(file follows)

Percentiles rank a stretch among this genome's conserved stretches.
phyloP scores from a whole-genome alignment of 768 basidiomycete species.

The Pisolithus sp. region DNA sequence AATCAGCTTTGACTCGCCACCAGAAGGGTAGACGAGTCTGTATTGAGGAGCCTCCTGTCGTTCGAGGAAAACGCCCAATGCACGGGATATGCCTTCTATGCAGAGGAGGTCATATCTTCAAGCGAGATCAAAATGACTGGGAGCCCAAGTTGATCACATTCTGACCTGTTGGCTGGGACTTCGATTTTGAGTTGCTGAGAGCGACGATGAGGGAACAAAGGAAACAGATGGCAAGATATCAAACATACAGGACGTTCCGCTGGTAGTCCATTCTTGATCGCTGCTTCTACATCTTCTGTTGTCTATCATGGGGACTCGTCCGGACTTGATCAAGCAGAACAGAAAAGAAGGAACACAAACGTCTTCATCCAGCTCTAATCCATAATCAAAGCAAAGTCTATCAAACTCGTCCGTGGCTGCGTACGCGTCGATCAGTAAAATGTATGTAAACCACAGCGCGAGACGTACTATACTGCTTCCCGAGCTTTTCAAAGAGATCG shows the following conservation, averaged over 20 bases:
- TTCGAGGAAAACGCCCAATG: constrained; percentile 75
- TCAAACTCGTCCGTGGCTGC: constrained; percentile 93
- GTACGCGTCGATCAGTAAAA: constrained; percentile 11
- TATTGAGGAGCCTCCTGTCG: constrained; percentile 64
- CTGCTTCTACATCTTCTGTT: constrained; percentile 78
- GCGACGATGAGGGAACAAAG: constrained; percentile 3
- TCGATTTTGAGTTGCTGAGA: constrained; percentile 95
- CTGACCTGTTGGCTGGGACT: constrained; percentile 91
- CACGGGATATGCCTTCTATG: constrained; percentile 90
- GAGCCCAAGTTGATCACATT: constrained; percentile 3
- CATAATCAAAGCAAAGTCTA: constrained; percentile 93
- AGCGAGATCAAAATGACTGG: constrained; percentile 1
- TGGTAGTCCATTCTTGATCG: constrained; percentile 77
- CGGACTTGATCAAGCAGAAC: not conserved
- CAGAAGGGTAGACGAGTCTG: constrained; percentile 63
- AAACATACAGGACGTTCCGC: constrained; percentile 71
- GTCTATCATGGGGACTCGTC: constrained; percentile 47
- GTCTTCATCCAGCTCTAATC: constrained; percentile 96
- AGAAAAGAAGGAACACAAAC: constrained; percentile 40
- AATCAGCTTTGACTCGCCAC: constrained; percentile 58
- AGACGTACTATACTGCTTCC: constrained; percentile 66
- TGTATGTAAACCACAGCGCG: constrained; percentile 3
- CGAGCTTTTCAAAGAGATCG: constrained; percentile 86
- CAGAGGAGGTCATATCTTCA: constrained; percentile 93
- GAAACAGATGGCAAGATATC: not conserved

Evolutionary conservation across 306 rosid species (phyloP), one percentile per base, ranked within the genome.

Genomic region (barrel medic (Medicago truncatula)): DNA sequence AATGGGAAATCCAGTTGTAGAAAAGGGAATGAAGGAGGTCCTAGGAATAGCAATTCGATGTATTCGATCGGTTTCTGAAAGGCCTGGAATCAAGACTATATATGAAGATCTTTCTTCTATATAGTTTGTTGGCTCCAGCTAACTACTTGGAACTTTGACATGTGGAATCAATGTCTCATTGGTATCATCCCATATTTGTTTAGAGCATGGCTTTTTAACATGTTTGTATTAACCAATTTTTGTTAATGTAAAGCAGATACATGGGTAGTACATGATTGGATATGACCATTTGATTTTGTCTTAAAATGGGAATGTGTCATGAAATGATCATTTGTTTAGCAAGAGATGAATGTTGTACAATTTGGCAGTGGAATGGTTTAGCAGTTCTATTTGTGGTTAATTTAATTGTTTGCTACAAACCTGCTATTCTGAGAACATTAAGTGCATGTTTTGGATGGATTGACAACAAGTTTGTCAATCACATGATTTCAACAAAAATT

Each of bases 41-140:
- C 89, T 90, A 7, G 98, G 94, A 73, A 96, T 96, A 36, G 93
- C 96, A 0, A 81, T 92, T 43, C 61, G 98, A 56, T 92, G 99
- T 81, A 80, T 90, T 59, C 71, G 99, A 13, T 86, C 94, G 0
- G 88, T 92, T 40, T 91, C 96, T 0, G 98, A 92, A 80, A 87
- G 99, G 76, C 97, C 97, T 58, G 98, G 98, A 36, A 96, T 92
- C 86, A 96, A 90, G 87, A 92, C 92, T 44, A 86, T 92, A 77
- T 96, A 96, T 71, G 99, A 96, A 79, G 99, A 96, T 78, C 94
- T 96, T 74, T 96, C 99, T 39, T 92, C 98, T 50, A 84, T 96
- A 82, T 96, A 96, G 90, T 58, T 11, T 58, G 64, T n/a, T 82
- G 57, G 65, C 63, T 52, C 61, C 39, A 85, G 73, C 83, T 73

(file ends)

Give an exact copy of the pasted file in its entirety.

Percentiles rank a stretch among this genome's conserved stretches.
phyloP scores from a whole-genome alignment of 768 basidiomycete species.

The Pisolithus sp. region DNA sequence AATCAGCTTTGACTCGCCACCAGAAGGGTAGACGAGTCTGTATTGAGGAGCCTCCTGTCGTTCGAGGAAAACGCCCAATGCACGGGATATGCCTTCTATGCAGAGGAGGTCATATCTTCAAGCGAGATCAAAATGACTGGGAGCCCAAGTTGATCACATTCTGACCTGTTGGCTGGGACTTCGATTTTGAGTTGCTGAGAGCGACGATGAGGGAACAAAGGAAACAGATGGCAAGATATCAAACATACAGGACGTTCCGCTGGTAGTCCATTCTTGATCGCTGCTTCTACATCTTCTGTTGTCTATCATGGGGACTCGTCCGGACTTGATCAAGCAGAACAGAAAAGAAGGAACACAAACGTCTTCATCCAGCTCTAATCCATAATCAAAGCAAAGTCTATCAAACTCGTCCGTGGCTGCGTACGCGTCGATCAGTAAAATGTATGTAAACCACAGCGCGAGACGTACTATACTGCTTCCCGAGCTTTTCAAAGAGATCG shows the following conservation, averaged over 20 bases:
- TTCGAGGAAAACGCCCAATG: constrained; percentile 75
- TCAAACTCGTCCGTGGCTGC: constrained; percentile 93
- GTACGCGTCGATCAGTAAAA: constrained; percentile 11
- TATTGAGGAGCCTCCTGTCG: constrained; percentile 64
- CTGCTTCTACATCTTCTGTT: constrained; percentile 78
- GCGACGATGAGGGAACAAAG: constrained; percentile 3
- TCGATTTTGAGTTGCTGAGA: constrained; percentile 95
- CTGACCTGTTGGCTGGGACT: constrained; percentile 91
- CACGGGATATGCCTTCTATG: constrained; percentile 90
- GAGCCCAAGTTGATCACATT: constrained; percentile 3
- CATAATCAAAGCAAAGTCTA: constrained; percentile 93
- AGCGAGATCAAAATGACTGG: constrained; percentile 1
- TGGTAGTCCATTCTTGATCG: constrained; percentile 77
- CGGACTTGATCAAGCAGAAC: not conserved
- CAGAAGGGTAGACGAGTCTG: constrained; percentile 63
- AAACATACAGGACGTTCCGC: constrained; percentile 71
- GTCTATCATGGGGACTCGTC: constrained; percentile 47
- GTCTTCATCCAGCTCTAATC: constrained; percentile 96
- AGAAAAGAAGGAACACAAAC: constrained; percentile 40
- AATCAGCTTTGACTCGCCAC: constrained; percentile 58
- AGACGTACTATACTGCTTCC: constrained; percentile 66
- TGTATGTAAACCACAGCGCG: constrained; percentile 3
- CGAGCTTTTCAAAGAGATCG: constrained; percentile 86
- CAGAGGAGGTCATATCTTCA: constrained; percentile 93
- GAAACAGATGGCAAGATATC: not conserved

Evolutionary conservation across 306 rosid species (phyloP), one percentile per base, ranked within the genome.

Genomic region (barrel medic (Medicago truncatula)): DNA sequence AATGGGAAATCCAGTTGTAGAAAAGGGAATGAAGGAGGTCCTAGGAATAGCAATTCGATGTATTCGATCGGTTTCTGAAAGGCCTGGAATCAAGACTATATATGAAGATCTTTCTTCTATATAGTTTGTTGGCTCCAGCTAACTACTTGGAACTTTGACATGTGGAATCAATGTCTCATTGGTATCATCCCATATTTGTTTAGAGCATGGCTTTTTAACATGTTTGTATTAACCAATTTTTGTTAATGTAAAGCAGATACATGGGTAGTACATGATTGGATATGACCATTTGATTTTGTCTTAAAATGGGAATGTGTCATGAAATGATCATTTGTTTAGCAAGAGATGAATGTTGTACAATTTGGCAGTGGAATGGTTTAGCAGTTCTATTTGTGGTTAATTTAATTGTTTGCTACAAACCTGCTATTCTGAGAACATTAAGTGCATGTTTTGGATGGATTGACAACAAGTTTGTCAATCACATGATTTCAACAAAAATT

Each of bases 41-140:
- C 89, T 90, A 7, G 98, G 94, A 73, A 96, T 96, A 36, G 93
- C 96, A 0, A 81, T 92, T 43, C 61, G 98, A 56, T 92, G 99
- T 81, A 80, T 90, T 59, C 71, G 99, A 13, T 86, C 94, G 0
- G 88, T 92, T 40, T 91, C 96, T 0, G 98, A 92, A 80, A 87
- G 99, G 76, C 97, C 97, T 58, G 98, G 98, A 36, A 96, T 92
- C 86, A 96, A 90, G 87, A 92, C 92, T 44, A 86, T 92, A 77
- T 96, A 96, T 71, G 99, A 96, A 79, G 99, A 96, T 78, C 94
- T 96, T 74, T 96, C 99, T 39, T 92, C 98, T 50, A 84, T 96
- A 82, T 96, A 96, G 90, T 58, T 11, T 58, G 64, T n/a, T 82
- G 57, G 65, C 63, T 52, C 61, C 39, A 85, G 73, C 83, T 73